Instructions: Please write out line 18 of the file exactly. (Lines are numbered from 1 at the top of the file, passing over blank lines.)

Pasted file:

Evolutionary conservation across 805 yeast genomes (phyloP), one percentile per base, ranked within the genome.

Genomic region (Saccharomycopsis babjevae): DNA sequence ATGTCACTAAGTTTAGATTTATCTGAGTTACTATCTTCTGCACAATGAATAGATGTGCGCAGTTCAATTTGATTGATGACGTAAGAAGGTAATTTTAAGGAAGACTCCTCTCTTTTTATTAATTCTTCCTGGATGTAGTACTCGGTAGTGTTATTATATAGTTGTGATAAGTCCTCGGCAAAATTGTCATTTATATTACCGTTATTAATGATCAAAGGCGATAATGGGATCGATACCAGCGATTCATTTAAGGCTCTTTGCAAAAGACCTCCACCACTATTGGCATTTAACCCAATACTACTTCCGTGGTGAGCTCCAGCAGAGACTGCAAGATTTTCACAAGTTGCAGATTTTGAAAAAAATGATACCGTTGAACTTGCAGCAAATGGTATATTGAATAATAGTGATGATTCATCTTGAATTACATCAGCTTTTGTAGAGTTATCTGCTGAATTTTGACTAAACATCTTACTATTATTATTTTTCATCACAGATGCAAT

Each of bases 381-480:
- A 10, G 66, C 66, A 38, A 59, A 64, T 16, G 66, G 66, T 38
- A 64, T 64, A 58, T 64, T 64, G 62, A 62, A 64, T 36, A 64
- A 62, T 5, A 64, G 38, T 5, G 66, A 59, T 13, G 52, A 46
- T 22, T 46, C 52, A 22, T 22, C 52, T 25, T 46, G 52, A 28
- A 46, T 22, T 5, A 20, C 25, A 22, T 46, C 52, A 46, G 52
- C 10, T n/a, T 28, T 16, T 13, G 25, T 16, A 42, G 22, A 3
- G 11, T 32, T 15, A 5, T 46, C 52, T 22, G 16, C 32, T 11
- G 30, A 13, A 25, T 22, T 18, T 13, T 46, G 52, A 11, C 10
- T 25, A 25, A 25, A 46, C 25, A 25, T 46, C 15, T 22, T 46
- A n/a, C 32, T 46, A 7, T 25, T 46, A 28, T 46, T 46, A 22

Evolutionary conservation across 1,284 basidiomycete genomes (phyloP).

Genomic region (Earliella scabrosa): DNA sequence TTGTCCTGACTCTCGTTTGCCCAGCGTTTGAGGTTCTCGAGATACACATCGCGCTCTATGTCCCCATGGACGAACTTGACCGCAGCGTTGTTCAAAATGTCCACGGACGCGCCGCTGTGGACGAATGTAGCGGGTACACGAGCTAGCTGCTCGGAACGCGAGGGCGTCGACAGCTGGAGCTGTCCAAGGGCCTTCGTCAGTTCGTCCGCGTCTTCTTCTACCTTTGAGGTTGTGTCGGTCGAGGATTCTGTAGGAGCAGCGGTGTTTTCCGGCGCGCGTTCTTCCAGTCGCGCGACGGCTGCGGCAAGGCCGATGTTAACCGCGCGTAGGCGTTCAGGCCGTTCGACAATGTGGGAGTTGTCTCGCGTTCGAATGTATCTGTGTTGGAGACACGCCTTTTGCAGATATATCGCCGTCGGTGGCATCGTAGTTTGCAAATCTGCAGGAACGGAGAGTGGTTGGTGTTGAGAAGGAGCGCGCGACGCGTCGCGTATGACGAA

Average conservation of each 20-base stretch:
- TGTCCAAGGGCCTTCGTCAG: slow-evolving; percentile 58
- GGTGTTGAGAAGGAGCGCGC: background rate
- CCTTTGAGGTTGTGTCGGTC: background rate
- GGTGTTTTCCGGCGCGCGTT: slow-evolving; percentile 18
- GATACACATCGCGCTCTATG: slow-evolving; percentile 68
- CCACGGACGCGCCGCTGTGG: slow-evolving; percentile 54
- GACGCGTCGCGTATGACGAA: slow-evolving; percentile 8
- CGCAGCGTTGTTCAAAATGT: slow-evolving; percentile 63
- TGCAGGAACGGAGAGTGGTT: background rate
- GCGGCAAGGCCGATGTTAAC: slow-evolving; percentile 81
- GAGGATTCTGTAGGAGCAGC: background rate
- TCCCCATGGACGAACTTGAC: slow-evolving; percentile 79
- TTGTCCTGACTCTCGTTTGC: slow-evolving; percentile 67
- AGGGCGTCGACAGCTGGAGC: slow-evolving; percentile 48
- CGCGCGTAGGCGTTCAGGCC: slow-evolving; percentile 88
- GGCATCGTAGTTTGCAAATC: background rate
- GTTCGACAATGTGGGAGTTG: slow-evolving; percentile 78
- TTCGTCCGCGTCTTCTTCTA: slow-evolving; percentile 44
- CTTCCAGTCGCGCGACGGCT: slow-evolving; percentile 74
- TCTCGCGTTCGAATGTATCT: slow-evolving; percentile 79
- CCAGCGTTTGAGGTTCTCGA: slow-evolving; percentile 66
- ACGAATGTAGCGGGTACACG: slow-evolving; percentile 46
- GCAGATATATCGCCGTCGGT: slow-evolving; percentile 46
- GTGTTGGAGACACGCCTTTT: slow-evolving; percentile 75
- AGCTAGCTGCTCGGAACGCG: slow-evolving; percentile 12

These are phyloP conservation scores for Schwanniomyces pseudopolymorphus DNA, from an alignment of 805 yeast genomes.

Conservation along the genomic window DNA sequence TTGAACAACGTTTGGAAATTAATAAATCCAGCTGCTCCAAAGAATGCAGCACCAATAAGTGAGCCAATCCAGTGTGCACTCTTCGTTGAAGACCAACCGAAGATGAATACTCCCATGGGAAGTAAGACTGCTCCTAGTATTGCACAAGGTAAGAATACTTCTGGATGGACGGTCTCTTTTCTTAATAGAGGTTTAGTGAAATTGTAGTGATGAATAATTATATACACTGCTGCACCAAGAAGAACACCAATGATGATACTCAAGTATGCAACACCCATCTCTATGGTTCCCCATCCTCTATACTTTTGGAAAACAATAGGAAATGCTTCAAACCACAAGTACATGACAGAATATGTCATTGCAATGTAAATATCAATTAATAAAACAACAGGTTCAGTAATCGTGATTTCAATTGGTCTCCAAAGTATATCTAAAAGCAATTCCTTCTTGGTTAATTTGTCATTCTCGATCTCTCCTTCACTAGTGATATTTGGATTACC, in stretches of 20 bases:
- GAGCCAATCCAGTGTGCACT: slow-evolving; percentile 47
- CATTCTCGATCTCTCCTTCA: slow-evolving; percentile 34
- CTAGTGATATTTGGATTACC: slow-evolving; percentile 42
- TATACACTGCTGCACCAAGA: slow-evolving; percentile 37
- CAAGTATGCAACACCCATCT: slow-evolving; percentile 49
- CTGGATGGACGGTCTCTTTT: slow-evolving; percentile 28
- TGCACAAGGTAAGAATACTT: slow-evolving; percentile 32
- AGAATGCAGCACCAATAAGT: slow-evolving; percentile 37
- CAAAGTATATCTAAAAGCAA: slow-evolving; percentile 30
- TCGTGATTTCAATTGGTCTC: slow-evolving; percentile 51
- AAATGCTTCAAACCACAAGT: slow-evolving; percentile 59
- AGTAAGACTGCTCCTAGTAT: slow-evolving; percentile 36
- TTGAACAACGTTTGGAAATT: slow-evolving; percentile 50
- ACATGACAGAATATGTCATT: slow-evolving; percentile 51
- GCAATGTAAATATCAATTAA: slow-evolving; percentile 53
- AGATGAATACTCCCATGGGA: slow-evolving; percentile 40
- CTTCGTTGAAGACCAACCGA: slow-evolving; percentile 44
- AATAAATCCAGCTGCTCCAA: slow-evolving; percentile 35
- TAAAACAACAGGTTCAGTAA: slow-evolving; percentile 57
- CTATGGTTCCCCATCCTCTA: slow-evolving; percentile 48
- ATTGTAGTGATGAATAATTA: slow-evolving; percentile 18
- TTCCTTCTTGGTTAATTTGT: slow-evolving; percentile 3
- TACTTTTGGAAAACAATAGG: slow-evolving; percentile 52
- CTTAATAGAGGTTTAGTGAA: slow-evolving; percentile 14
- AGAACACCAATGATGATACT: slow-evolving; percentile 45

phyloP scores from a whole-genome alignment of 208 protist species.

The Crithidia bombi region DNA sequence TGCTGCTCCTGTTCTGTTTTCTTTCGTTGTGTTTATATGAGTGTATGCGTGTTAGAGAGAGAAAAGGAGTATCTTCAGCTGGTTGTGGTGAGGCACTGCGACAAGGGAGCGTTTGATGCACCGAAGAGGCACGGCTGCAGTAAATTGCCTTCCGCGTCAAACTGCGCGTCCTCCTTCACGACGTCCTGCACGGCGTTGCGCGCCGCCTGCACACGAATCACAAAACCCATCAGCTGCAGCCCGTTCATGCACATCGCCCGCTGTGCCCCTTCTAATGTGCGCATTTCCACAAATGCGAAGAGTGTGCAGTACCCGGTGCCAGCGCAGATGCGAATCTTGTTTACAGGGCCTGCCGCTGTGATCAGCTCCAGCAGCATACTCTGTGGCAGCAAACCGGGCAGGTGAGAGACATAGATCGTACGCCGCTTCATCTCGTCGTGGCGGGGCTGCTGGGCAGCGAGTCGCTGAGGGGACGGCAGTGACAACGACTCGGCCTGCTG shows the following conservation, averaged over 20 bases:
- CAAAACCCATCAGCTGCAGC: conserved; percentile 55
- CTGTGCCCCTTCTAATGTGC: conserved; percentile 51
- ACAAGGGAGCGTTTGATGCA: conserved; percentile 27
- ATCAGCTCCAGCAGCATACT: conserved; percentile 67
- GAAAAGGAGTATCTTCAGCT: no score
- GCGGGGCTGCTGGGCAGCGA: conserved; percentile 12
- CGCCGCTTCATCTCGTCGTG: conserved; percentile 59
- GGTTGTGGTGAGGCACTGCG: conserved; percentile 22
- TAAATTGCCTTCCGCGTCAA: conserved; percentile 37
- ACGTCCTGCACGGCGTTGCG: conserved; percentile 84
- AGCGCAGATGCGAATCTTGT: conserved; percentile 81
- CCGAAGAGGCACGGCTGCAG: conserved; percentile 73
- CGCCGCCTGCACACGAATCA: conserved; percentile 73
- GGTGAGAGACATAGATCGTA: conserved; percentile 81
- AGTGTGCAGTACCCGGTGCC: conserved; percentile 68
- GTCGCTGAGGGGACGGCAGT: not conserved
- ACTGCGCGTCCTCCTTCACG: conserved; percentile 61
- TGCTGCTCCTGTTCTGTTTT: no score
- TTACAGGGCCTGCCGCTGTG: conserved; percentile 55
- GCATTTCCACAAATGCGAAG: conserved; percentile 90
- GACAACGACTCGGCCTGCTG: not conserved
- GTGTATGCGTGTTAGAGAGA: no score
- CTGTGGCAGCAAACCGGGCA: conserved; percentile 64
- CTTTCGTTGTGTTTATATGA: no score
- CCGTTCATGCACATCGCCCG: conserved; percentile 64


- GGTGTTGAGAAGGAGCGCGC: background rate